Once it’s ready it keeps really well. You put it in a jar with a lid and cover it in the brine. It does not have to be refrigerated but it is a good idea and will extend its shelf life. You do, perhaps, start to get used to it once you eat it, and I suspect that if you grew up eating it, rather than say custard doughnuts, chocolate or pretzels, then you may even have convinced yourself that you like it. Personally, I think the bacteria ate the good bit and left me the pungent nastiness that is sauerkraut because they hate me. But I’m still gonna eat it, not for my sake, but for my gut’s.

If you want to help people like me who suffer from ME/CFS who have waited a long time for world class research into our gut microbiome, then please check out the Microbe Discovery Project and consider helping out.

1. Plengvidhya V et al. Appl Environ Microbiol. Dec 2007. DNA Fingerprinting of Lactic Acid Bacteria in Sauerkraut Fermentations
2. Zhou N et al. J Dairy Sci. Sep 2012. Antibiotic resistance of lactic acid bacteria isolated from Chinese yogurts
Image credit: sauerkraut in jar – wikipedia commons.

uBiome making good on their word: more of my gut flora have been ID’d

Eggerthella: one of the newly identified residents of my gut

Eggerthella: one of the newly identified residents of my gut

True to their word, uBiome have been making good on their promise to further improve their algorithms which identify and assign your gut bacteria to their taxonomic ranks. Several weeks ago I wrote about the missing portion of data in my uBiome results, which was particularly stark at the genus level. Back then, only 73.68% of my genus level bacteria were classified. uBiome told me they were continually adding to their database of microbes and improving the algorithms that identify them. Now, 80.284% has been assigned. So we’re getting there at an okay rate. We’ve gone from a quarter missing down to a fifth. Good job uBiome.

In most cases this is due to completely new genera of bacteria being identified; here are all the new ones that presumably will show up on everyone’s reports, provided any are present in your gut (family name in parentheses):

  • Eggerthella (Coriobacteriaceae)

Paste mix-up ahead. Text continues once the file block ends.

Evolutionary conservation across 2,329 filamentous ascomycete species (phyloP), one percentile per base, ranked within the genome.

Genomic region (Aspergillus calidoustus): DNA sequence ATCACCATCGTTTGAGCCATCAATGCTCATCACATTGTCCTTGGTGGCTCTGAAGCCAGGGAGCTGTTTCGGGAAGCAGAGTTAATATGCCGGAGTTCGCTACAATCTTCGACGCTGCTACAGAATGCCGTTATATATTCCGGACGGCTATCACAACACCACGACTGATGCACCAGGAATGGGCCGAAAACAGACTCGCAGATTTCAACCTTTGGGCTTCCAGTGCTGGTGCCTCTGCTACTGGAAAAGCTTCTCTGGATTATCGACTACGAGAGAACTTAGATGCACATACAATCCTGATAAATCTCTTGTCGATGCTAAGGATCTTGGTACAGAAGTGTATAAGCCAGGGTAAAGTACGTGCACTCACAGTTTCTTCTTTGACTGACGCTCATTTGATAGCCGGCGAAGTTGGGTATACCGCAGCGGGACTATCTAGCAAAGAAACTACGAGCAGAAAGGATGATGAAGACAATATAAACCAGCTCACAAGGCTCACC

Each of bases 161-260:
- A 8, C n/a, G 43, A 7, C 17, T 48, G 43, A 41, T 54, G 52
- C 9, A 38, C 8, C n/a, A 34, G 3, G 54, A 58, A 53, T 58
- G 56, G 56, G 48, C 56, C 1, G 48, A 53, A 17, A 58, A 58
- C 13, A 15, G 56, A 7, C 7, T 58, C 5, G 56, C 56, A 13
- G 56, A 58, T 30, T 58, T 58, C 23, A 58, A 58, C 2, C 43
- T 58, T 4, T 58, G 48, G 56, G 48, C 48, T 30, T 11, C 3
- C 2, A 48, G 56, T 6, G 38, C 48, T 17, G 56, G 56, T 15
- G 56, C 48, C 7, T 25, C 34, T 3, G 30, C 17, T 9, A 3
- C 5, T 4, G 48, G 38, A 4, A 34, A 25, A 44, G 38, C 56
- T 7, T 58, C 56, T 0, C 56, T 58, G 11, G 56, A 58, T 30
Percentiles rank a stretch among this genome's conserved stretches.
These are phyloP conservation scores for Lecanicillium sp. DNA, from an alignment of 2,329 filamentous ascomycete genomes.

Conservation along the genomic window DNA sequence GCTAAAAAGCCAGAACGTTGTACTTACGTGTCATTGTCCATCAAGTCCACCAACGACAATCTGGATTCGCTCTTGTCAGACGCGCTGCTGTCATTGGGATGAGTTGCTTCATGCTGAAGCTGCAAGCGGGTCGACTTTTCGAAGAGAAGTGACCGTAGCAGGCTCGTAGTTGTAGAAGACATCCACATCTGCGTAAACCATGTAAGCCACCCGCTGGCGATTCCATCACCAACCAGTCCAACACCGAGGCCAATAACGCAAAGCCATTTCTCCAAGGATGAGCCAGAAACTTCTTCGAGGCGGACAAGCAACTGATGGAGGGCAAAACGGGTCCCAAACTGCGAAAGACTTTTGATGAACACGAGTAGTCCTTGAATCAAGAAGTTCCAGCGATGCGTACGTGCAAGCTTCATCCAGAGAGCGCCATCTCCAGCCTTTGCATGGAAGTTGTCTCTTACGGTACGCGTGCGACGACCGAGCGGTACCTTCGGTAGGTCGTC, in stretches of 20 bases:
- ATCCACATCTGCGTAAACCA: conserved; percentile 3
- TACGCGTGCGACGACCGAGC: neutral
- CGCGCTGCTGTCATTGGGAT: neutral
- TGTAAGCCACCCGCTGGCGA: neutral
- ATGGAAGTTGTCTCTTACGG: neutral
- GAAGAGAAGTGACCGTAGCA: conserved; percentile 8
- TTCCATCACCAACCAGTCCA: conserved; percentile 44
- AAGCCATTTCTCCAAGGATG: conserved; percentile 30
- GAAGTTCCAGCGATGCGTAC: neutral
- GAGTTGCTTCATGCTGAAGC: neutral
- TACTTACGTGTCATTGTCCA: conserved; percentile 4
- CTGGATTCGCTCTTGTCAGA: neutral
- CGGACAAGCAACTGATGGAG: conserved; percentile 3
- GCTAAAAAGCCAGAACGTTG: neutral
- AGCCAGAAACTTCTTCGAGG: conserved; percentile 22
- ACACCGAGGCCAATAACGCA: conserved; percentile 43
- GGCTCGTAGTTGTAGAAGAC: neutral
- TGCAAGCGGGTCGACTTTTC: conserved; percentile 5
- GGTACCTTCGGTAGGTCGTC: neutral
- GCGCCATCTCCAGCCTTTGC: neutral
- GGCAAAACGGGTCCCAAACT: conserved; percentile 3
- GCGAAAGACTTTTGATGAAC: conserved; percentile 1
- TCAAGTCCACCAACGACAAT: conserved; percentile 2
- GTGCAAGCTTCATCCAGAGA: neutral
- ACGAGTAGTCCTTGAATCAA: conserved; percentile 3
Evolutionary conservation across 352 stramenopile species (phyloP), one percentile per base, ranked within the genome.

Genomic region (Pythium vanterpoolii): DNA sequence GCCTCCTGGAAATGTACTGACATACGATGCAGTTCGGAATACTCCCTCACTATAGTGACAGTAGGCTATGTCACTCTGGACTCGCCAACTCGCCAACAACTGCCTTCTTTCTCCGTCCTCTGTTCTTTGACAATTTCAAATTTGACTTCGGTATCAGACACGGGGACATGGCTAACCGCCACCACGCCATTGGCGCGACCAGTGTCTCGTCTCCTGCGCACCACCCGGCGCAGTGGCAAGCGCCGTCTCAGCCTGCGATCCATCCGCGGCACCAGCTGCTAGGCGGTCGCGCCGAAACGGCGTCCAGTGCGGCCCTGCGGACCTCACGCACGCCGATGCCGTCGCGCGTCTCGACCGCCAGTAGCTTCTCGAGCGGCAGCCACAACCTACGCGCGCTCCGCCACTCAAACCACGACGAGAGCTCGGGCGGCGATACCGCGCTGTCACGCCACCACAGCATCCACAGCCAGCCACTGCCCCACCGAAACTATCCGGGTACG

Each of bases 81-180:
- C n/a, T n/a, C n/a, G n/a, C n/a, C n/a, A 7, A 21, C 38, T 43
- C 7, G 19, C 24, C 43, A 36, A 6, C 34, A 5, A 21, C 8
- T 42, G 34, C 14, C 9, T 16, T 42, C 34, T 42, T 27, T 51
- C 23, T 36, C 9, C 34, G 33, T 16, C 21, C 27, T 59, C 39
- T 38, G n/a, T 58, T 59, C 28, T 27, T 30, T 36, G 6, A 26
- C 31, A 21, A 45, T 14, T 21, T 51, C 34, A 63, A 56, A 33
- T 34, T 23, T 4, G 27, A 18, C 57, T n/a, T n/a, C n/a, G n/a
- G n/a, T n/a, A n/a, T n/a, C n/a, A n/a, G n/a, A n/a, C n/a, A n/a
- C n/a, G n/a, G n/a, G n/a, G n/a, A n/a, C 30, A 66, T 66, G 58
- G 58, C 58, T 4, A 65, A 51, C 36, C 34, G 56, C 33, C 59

• Flavonifactor (unclassified Clostridiales)
  • Erysipelatoclostridium (Erysipelotrichaeceae)
  • Turibacter (Erysipelotrichaeceae)
  • Dielma (Erysipelotrichaeceae)
  • Dialister (Veillonellaceae)
  • Veillonella (Veillonellaceae)
  • Megasphaera (Veillonellaceae)
  • Bilophila (Desulfovibrionaceae)
  • Actinobacillus (Pasteurellaceae)

There are a couple of other very minor changes that are a refinement of decimal places, with some going from 0.01 down to 0.00400 and some others going up, e.g. from 27.9 to 28.0. I expect there may be some additional movements like these going forward.

So where does this leave me?
All of the new ones above are normal, or high in number. Erysipelatoclostridium for instance, is more than 9 times the highest end of normal (healthy omnivores). Although I may need to address these, I’m not going to focus on them in this post. My first effort to fix my gut is to nurture the things that are low, then I’ll deal with anything left which remains too high. I’ll probably write about which of my gut passengers might be pathogens at a later date, but for now I’m focused on what’s low.

I previously did some analysis of my gut results following antibiotics, and have now taken a closer look, including all this new data. Things are still subject to change because that missing 20% should appear at some point and genera that are currently low might suddenly climb as a result. But taking the data as it is at the moment, these are the things that I am very low in, and which the antibiotics obviously beat the crap out of:

The Low List
– Roseburia (0.147%)
– Coprococcus (0.113%)
– Pseudobutyrivibrio (0.0764%)
– Streptococcus (0.0664%)
– Ruminococcus (0.0161%)
– Anaeroplasma (0.0121%)
– Butyrivibrio (0.0121%)
– Rhodanobacter (0.00400%)
– Phascolarctobacterium (0.00400%)

– Anaerococcus (0.00400%)
– Subdoligranulum (0.00400%)

Eubacterium is also low (0.179%) but nowhere near as bad as those listed above. My guess is that Eubacterium will recover without much tailored effort on my part. Some of the others are going to be much harder to restore to normal levels and may need specific intervention.

My biggest concerns are Roseburia, Ruminococcus, Rhodanobacter, and Coprococcus; these are not only very low compared to the average norm but are also well outside the normal ranges too.